May 7, 2019
For around 25 years, the Crawford Fund has been supporting Australian journalists to experience agriculture for development projects ‘in the field’ through ‘seeing is believing’ visits. Over the years, projects have been seen in around 20 countries but it was good to recently add another country to the list!
With the financial support of the Department of Foreign Affairs’ (DFAT) Council on Australia Arab Relations, Crawford Fund organised a visit to the International Center for Agriculture Research in the Dry Areas (ICARDA) in Morocco for Gregor Heard, national grains industry reporter for Australian Community Media Agricultural Publishing. Joining Gregor and Cathy Reade, the Crawford Fund’s Director of Outreach, was Coretex’s Clarisa Collis, the Fund’s 2018 Food Security Journalism award winner.
The Crawford Fund’s trip to ICARDA was timed to coincide with a visit by Professor Richard Trethowan, from the University of Sydney and leader of the CAIGE Project, and breeder Allan Rattey from Intergrain. CAIGE is a collaborative breeding program between Australia, the International Maize and Wheat Improvement Center (CIMMYT), and ICARDA that is supported by the Grains Research and Development Corporation (GRDC). CAIGE members visit CIMMYT and ICARDA to choose lines they then test with the goal of selecting the best varieties for Australian farmers.
The journalists’ program also included field visits and interviews around ICARDA projects supported by Australia’s ACIAR and GRDC.
“The program was developed to provide the journalists with an opportunity to meet researchers, breeders and farmers to explain a diverse set of projects having real impact and of interest to Australia,” said Cathy.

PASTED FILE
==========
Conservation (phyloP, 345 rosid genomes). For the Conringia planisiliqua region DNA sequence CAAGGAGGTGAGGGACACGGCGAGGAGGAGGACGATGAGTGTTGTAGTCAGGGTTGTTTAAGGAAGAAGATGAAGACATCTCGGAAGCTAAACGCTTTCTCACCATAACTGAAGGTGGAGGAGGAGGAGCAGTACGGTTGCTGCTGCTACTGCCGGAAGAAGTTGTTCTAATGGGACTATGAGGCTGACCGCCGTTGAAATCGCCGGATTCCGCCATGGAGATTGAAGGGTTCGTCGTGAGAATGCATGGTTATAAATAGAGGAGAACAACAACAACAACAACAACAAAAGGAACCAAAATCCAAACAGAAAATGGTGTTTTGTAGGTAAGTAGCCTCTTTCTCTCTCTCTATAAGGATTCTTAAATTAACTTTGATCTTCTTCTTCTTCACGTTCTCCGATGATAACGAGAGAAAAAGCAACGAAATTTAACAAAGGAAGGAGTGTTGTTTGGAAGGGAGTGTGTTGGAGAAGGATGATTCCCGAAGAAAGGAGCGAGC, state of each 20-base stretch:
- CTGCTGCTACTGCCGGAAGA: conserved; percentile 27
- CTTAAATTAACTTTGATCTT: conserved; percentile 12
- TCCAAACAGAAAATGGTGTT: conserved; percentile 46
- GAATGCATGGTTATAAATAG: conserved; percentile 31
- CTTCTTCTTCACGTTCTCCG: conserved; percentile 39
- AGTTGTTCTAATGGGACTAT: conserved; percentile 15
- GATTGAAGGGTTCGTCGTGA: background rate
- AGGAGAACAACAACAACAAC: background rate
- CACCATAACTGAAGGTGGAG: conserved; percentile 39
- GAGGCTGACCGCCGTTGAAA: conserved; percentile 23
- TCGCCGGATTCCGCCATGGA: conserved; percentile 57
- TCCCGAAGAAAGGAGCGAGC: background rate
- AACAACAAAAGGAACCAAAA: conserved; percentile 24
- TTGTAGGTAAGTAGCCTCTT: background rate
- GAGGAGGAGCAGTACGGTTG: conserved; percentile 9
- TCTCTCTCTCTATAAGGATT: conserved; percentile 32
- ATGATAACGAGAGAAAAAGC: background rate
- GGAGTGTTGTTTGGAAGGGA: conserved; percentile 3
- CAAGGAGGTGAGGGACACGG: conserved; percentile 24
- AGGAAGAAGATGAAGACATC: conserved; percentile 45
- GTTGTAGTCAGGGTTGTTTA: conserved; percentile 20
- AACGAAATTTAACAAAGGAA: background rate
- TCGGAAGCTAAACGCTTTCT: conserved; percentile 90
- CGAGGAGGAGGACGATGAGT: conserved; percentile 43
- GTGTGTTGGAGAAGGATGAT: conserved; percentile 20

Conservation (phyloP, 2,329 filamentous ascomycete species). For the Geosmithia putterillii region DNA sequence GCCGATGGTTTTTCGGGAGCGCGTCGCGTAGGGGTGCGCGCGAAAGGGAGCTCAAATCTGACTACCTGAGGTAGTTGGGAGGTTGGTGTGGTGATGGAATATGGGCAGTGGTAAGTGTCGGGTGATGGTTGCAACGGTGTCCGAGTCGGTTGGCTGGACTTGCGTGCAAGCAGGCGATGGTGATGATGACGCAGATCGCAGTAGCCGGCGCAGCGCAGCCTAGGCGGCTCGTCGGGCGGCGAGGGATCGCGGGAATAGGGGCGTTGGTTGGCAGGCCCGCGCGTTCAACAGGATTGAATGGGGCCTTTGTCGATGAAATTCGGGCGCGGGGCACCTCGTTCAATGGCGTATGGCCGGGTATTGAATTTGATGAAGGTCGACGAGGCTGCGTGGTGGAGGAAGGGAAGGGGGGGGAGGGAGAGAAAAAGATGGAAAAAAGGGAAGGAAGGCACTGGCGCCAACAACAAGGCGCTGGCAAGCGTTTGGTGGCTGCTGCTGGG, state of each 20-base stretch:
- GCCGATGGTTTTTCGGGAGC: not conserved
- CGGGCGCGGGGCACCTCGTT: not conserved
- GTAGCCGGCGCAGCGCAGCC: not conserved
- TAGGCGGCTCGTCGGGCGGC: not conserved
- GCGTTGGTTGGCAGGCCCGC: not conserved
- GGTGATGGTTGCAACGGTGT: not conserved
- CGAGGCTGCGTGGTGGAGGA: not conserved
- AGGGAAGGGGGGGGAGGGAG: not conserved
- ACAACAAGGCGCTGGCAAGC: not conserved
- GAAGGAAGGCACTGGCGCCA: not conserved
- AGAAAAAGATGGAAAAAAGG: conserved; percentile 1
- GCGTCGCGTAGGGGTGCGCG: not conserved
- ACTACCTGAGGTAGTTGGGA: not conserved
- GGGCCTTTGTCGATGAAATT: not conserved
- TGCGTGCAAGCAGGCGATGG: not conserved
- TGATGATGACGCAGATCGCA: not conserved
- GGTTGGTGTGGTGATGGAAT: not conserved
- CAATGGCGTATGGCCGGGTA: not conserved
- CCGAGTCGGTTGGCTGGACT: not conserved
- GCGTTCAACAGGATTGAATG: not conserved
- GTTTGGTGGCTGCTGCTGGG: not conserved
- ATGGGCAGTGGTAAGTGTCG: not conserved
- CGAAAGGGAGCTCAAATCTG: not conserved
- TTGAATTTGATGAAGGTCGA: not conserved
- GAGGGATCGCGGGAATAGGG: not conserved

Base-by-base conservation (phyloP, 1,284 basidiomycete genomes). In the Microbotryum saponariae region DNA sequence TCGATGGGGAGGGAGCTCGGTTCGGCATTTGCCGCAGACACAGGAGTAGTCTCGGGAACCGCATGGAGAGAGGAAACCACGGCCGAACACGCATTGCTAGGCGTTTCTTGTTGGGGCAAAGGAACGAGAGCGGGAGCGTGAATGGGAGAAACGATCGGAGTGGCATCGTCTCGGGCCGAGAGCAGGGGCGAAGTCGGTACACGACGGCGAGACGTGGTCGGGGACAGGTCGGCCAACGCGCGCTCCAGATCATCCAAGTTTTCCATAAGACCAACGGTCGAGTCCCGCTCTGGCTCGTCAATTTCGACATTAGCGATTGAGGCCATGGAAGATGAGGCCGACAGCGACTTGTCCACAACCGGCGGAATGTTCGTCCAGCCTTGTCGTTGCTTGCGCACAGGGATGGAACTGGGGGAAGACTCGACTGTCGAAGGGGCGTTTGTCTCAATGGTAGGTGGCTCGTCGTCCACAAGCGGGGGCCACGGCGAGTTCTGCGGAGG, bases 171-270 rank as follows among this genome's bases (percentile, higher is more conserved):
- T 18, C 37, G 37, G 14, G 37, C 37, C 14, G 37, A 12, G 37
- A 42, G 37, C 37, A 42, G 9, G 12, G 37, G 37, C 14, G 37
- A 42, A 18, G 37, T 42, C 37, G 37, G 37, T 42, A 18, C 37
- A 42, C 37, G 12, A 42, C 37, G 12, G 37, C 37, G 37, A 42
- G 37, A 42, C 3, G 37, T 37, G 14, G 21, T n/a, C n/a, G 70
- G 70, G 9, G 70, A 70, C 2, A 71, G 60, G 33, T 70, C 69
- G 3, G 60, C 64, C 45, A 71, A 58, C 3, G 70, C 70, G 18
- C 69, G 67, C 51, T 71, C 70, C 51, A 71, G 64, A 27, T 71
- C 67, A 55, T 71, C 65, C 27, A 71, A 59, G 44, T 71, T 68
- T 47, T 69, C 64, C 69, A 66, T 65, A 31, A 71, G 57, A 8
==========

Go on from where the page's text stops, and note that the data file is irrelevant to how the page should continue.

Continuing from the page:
“We owe ICARDA a big thank you for taking us to their Marchouch research farm of enhanced wheat and barley varieties, then out to the Meknes region to visit farms using conservation agriculture methods, and to Kenitra to see the innovative ‘Farming with Alternative Pollinators’ work, as well as to ICARDA Headquarters.”
The group enjoyed a visit to the ICARDA Genebank which is particularly special, not just for the unique landraces and wild relatives of cereals, legumes and forages collected from drylands around the world. It has material from the first ever withdrawal from the Svalbard Global Seed Vault in Norway, necessary after war threatened its genebank in Aleppo, Syria.
“We maintain this for the people of the world,” explained Dr Ahmed Amri, head of ICARDA’s genebank in his interview with Gregor and Clarisa. He noted there have been approximately 20,000 accessions from Svalbard planted this year at the Marchouch research farm. The elite lines in the field at Marchouch were of particular interest to the CAIGE group. Dr Amri also reported the good news that the ICARDA genebank in Syria is the only building at the old headquarters that has not been looted.
This trip to ICARDA was welcomed by the Australian Ambassador to Morocco, Berenice Owen-Jones who visited ICARDA and later met with the journalistss.
“It is a delight and an honour to visit ICARDA and attend the opening of the training session on Wheat Breeding. I’m also very pleased to be associated with the visit of the Crawford Fund, journalists and plant breeders from Australia,” she said.
The trip also provided opportunities to discuss with Australian embassy and Austrade staff the latest developments and issues in the Australian-Morocco relationships with particular reference to agricultural trade.
Gregor Heard has filed the following national reports in the Australian Community Media agricultural weekly papers during his first week back:
Reports to date from Clarisa Collis include:
And a quick reminder that the Fund’s 2019 Food Security Journalism Award is currently open, offering another journalist a ‘seeing is believing’ visit.